Murder trial hits phones, bullets
By Gary Popp
Published in News on November 17, 2011 1:46 PM
Eight bullet casings collected from the front yard of a Mount Olive home and eight grams of crack-cocaine found in a dead man's hand were presented as evidence Wednesday in the trial of Windsor Ingram.
The 24-year-old Goldsboro man could be sentenced to life in prison if found guilty of fatally shooting Tamorris Njai Raynor, 34, in front of his home in September 2007.
The case first went to trial in Wayne County Superior Court in January, but the jury could not break an 11-1 stalemate and the case resulted in a mistrial.
Ingram has spent virtually all of his early 20s waiting in the Wayne County Jail -- a span of 1,526 days -- for a judge and jury to decide his fate. He is currently the inmate with the longest active time spent in the detention facility. He turned himself in to Mount Olive police several days after the shooting.
Assistant District Attorney Jennifer Bedford continued to present the state's case Wednesday to the jury of eight women and four men.
Mrs. Bedford spent part of the day establishing a history of phone calls on the land line at the home of Raynor's late grandmother, a cell phone used by Ingram and the phones at the Wayne County Detention Center that document calls made by Ingram. The purpose of establishing the existence of the calls was not made immediately clear by the prosecution.
She also called witnesses to verify the ownership of a Lincoln LS by the defendant's sister. Several accounts from neighbors indicated that a Lincoln LS was seen near Raynor's home, at 105 S. Kornegay St., where the shooting occurred.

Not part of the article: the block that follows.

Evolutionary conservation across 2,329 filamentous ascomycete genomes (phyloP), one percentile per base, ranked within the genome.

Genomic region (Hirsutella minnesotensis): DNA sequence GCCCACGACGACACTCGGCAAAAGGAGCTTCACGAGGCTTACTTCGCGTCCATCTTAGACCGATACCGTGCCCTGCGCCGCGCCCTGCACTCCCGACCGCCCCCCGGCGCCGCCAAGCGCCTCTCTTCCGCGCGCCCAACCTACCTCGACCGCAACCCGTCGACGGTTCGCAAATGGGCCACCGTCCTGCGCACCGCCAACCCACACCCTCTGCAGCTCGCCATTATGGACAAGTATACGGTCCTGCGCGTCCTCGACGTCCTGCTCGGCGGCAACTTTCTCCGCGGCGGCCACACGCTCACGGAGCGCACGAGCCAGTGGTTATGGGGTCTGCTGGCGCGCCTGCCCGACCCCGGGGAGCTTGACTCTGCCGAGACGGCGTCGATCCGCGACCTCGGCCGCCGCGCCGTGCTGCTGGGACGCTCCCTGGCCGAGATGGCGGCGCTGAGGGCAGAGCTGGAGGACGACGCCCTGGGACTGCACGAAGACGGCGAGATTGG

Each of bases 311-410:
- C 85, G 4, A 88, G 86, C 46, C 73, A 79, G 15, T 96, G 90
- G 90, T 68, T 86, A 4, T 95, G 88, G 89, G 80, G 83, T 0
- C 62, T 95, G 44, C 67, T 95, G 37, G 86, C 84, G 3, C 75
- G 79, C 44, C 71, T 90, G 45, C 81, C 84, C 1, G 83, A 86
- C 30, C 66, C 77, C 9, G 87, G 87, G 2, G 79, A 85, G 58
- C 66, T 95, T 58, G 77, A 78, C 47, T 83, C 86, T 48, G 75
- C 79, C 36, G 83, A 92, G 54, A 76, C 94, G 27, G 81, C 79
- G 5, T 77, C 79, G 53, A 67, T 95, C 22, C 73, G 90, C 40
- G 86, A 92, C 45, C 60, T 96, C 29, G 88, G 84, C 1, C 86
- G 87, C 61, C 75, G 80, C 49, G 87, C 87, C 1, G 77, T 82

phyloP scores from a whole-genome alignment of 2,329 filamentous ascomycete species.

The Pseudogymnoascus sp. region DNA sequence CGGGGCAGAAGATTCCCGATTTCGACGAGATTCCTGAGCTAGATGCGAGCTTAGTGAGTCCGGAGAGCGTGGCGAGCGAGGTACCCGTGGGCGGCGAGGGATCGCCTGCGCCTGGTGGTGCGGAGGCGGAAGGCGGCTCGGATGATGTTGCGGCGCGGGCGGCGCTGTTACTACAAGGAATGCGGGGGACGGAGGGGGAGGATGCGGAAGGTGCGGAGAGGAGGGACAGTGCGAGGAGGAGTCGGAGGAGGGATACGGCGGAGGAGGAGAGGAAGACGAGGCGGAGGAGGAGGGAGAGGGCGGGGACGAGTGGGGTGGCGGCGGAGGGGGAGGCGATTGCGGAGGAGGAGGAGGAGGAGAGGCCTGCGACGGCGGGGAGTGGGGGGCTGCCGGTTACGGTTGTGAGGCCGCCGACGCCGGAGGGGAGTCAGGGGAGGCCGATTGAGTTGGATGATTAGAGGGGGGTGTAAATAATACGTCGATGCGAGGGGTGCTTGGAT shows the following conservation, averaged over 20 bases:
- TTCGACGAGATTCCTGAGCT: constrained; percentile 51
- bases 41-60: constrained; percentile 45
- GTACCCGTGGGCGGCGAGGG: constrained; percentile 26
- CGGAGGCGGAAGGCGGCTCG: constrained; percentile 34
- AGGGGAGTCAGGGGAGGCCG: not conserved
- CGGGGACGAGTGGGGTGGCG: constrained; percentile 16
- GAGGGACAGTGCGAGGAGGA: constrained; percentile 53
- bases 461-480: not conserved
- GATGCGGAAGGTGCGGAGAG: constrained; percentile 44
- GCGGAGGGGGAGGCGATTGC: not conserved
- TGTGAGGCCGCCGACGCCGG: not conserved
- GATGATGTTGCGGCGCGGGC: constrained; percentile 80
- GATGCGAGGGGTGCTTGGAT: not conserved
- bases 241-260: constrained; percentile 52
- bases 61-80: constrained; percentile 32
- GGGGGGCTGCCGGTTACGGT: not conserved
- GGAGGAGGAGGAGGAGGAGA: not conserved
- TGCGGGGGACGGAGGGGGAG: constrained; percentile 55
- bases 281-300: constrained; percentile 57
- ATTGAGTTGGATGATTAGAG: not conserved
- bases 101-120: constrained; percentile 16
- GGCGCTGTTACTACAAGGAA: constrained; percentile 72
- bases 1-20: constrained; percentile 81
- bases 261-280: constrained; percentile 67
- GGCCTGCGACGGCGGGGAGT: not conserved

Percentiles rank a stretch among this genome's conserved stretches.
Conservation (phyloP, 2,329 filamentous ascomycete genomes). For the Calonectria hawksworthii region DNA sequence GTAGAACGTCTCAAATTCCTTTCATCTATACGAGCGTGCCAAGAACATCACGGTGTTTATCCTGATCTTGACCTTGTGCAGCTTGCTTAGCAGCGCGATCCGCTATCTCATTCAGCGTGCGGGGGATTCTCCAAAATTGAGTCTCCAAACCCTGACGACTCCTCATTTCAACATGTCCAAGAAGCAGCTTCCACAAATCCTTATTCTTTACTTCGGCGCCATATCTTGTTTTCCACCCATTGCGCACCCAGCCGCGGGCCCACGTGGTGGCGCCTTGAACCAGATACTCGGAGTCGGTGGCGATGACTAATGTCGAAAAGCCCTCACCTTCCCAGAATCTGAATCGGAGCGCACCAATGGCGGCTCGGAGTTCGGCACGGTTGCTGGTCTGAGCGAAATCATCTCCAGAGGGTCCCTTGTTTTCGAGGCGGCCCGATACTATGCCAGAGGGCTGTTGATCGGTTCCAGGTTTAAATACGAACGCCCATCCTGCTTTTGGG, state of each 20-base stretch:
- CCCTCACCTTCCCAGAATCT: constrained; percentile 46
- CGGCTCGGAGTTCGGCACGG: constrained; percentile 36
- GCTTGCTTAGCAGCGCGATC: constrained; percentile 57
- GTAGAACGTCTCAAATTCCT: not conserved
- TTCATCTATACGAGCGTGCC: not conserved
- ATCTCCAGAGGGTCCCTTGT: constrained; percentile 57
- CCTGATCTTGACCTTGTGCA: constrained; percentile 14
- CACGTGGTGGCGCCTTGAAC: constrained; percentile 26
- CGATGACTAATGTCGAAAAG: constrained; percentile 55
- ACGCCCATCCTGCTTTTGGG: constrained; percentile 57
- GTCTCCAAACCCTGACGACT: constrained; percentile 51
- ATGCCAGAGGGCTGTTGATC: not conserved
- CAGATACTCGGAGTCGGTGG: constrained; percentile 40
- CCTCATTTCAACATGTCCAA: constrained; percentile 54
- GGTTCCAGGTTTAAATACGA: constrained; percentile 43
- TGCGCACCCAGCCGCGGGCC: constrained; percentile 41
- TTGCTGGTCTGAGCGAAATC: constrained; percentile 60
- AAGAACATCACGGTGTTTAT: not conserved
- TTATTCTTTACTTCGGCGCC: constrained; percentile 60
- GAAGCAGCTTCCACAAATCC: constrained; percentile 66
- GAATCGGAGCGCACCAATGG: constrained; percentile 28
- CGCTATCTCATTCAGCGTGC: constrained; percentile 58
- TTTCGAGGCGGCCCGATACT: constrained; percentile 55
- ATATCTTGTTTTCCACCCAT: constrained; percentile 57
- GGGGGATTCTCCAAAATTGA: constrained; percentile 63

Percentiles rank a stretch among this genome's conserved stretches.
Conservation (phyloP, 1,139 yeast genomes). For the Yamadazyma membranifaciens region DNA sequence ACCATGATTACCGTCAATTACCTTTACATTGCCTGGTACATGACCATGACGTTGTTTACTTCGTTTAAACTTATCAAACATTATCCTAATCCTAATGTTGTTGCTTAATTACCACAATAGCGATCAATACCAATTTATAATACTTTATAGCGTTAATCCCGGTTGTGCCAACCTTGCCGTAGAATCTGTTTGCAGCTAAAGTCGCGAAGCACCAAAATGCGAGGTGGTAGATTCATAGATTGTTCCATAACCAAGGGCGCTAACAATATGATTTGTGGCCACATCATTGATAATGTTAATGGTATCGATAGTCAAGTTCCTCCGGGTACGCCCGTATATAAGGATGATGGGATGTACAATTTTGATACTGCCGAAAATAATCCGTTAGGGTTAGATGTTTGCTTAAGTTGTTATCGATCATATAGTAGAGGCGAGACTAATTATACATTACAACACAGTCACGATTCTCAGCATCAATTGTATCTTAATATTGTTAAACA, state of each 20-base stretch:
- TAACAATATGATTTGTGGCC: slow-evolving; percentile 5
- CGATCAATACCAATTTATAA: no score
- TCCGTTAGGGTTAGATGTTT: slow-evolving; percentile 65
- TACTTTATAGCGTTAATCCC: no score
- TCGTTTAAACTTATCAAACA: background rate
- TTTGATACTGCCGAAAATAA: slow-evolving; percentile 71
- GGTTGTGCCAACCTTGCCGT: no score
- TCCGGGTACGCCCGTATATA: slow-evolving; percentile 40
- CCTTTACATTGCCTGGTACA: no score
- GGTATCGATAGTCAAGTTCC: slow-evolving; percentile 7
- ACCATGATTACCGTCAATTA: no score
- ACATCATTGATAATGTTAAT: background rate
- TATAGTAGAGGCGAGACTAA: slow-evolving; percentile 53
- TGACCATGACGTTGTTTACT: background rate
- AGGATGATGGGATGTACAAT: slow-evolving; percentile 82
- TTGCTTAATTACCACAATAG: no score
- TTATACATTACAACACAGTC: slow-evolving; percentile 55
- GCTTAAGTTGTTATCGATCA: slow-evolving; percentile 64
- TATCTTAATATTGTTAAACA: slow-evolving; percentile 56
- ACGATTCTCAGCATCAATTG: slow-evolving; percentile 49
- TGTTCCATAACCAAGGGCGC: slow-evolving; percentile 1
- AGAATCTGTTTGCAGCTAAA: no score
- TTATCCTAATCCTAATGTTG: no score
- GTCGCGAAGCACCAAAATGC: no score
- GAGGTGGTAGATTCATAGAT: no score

During Wednesday's morning session, defense attorney Charles Gurley and Mrs. Bedford took turns questioning Capt. Tommy Brown, of the Mount Olive police, concerning the photo line ups shown to the prosecution's primary witness, a 15-year-old girl who is Raynor's cousin.
The juvenile, who was 11 years old at the time of the shooting, shared a home with Raynor. She said she saw a man, fitting Ingram's description, gun down her cousin.
She was shown three photo lineups by Mount Olive police in the days immediately following the shooting. Ingram's photo was placed in the third line up. He was the only person the girl positively identified.
But during the January trial and on again on Tuesday, the girl said she could not confirm that Ingram was the man she saw firing the shots.
Later in the day, Bedford called a forensic scientist from the SBI to testify that the off-white, hard material found in a plastic bag, which investigators said they found after prying open Raynor's right hand, was crack cocaine.
A second SBI forensic scientist, with expertise in firearms and ballistics, confirmed that the eight cartridge casings, which were taken from the crime scene, were all fired from the same 9-mm Ruger handgun.
Gurley did not say whether Ingram will take the witness stand.
Ingram has maintained throughout the trials that he did not shoot Raynor.